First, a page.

that does help me -- no one has made it clear until your post, that the stocks/equities would not fall under the Offshore Funds category. So I can deal with all of that.
- I had £800 capital gain from stocks/equities (less than the personal allowance for capital gains). No tax should be due.
- I had a £175 in dividend income from stocks/equities. No tax should be due. I also paid a 15% withholding tax on some of the stock dividends already -- I recognise I can't claim that back from HMRC... Fine.
From the ETFs: they are non-reporting, I checked into that already.
I only received distributions from these funds; no sales occurred. So I understand now that the offshore funds manual will not come into play here -- i.e. my income tax will not increase.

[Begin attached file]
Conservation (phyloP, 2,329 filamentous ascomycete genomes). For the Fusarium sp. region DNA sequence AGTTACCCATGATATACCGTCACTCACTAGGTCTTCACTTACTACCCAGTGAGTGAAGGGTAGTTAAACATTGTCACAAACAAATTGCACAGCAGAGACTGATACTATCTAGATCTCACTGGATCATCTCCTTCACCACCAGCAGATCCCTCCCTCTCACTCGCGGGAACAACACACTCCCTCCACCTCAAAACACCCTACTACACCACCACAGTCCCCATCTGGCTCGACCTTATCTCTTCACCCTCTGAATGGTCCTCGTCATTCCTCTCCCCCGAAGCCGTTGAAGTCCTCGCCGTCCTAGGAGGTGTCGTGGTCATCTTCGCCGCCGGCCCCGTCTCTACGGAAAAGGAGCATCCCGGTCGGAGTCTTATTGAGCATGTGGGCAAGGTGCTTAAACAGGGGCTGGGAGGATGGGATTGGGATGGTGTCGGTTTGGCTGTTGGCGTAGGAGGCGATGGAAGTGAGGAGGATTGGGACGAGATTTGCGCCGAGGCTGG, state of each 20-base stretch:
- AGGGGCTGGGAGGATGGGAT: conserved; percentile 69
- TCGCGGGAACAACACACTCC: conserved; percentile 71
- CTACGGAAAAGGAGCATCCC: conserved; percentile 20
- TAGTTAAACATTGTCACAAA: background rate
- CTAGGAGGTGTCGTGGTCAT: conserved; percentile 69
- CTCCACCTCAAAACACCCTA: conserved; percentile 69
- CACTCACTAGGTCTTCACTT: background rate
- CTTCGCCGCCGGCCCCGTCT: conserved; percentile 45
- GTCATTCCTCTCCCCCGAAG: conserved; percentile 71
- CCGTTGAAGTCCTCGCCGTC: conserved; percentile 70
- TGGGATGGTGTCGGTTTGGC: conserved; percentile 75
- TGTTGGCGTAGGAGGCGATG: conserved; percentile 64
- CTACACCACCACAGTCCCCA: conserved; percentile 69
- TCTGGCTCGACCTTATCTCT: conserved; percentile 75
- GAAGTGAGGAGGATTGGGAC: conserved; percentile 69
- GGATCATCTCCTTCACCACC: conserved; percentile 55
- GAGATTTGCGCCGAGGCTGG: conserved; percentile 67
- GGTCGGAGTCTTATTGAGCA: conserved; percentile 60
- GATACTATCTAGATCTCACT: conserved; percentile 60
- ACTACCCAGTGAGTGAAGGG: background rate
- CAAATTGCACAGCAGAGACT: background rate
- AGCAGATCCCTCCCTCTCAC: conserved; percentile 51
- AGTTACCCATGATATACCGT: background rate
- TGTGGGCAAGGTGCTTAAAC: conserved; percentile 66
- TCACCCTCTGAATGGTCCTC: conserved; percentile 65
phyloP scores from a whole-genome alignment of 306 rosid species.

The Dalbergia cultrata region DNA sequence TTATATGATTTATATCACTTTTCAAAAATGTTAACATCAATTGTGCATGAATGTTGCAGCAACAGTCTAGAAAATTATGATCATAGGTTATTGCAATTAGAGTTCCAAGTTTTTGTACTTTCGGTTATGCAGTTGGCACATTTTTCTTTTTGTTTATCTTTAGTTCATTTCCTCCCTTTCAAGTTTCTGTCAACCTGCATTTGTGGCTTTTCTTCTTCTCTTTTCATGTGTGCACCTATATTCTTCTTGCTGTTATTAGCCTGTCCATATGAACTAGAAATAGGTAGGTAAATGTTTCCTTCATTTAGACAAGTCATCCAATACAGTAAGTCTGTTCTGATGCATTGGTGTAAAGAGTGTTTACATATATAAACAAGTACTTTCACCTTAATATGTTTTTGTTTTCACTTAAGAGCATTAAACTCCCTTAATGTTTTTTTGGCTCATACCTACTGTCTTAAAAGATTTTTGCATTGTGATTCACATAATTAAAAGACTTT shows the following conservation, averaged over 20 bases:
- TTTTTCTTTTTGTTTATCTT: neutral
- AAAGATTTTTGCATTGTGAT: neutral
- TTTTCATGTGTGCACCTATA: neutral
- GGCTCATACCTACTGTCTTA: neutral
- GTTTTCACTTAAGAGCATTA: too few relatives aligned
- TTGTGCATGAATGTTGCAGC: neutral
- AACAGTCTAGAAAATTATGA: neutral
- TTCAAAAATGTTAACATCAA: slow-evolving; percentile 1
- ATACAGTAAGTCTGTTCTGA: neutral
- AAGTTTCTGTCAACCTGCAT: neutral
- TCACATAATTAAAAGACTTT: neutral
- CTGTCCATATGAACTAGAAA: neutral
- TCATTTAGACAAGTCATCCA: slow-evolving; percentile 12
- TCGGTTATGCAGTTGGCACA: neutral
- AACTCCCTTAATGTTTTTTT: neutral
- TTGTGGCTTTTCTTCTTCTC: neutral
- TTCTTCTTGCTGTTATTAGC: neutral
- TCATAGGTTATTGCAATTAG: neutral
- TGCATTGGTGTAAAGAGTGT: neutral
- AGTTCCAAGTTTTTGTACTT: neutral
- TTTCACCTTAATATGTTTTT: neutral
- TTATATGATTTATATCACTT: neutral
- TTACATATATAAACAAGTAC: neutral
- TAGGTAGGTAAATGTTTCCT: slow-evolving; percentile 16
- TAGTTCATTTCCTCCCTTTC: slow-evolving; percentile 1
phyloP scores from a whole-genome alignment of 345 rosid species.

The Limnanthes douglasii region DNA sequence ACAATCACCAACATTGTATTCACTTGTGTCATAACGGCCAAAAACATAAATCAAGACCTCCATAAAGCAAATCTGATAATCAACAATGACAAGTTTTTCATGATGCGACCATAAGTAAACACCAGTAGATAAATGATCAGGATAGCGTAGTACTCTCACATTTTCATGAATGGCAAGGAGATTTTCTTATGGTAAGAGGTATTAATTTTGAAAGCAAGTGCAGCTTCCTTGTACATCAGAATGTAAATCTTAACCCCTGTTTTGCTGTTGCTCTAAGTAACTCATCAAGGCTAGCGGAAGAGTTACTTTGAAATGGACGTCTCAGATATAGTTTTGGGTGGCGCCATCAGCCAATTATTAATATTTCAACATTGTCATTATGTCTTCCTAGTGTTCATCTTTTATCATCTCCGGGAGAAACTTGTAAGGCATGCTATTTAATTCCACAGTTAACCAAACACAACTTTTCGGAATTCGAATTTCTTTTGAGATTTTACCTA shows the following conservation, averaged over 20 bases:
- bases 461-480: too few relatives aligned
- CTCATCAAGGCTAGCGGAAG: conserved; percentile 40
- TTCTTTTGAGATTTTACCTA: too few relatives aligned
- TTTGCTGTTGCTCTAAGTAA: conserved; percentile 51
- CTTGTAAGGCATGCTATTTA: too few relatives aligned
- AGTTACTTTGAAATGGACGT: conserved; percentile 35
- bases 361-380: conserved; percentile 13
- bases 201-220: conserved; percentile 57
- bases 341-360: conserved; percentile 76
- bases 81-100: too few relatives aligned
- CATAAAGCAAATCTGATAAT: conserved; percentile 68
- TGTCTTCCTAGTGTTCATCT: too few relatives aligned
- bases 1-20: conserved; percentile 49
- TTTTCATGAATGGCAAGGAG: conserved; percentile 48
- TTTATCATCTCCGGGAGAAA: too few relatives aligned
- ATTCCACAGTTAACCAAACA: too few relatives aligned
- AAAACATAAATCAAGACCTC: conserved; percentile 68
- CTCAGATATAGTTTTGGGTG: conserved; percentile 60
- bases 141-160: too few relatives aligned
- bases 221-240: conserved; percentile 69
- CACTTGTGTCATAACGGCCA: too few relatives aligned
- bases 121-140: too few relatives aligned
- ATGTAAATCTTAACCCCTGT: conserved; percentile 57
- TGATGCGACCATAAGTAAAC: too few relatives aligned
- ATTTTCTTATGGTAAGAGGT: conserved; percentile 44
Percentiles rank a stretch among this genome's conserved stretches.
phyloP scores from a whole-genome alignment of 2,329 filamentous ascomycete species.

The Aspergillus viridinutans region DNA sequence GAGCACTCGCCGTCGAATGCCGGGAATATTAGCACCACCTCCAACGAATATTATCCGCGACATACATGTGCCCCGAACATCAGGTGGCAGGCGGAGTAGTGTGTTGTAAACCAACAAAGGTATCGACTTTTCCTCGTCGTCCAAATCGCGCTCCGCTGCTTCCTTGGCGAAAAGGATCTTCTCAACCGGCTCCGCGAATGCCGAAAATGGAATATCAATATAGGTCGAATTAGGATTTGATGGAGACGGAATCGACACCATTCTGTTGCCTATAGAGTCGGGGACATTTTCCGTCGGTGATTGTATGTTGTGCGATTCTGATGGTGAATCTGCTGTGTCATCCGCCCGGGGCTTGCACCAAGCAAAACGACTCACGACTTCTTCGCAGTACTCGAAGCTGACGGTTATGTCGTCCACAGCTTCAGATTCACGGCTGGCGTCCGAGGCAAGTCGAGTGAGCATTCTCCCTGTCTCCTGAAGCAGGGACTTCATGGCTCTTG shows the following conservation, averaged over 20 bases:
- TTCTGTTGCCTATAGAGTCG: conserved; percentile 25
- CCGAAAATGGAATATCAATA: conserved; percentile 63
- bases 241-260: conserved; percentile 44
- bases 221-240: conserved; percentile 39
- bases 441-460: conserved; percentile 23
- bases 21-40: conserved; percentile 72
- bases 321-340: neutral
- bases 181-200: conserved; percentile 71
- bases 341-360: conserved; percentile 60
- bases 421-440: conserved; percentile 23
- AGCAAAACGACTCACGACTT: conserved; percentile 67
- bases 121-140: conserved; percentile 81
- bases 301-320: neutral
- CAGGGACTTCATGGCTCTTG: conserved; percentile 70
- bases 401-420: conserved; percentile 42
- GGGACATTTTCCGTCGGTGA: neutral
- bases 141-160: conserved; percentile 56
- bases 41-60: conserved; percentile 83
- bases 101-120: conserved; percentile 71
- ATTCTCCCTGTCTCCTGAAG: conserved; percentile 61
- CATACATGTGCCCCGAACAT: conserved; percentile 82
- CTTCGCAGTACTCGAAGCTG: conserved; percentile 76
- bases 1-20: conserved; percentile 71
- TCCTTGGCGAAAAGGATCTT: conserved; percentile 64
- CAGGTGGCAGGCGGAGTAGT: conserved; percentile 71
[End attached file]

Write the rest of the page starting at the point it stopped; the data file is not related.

ETF distributions from Canada are broken down into various types of income, and I believe from your post that I will simply treat these types of income as per the income for stocks/equities. i.e. the distributions from the funds are composed of:
- £29 in Capital Gains. Add this to the £800 number from the stocks.
- £1100 as foreign income distribution*, of which
- £390 was automatically reinvested in the funds, so...
- Do I report £1100 or £710 as foreign income distributions?*
*Foreign income distribution:
On the Canadian Aggregate Bond fund, this is reported by the ETF as "Other income".
On the Canadian-based equities fund, this is reported as "Eligible Dividends".
And on the international-based equities funds, this is reported as "Foreign Income".
To the HMRC, is it all just "foreign dividend income", as with the stock dividends, as you say?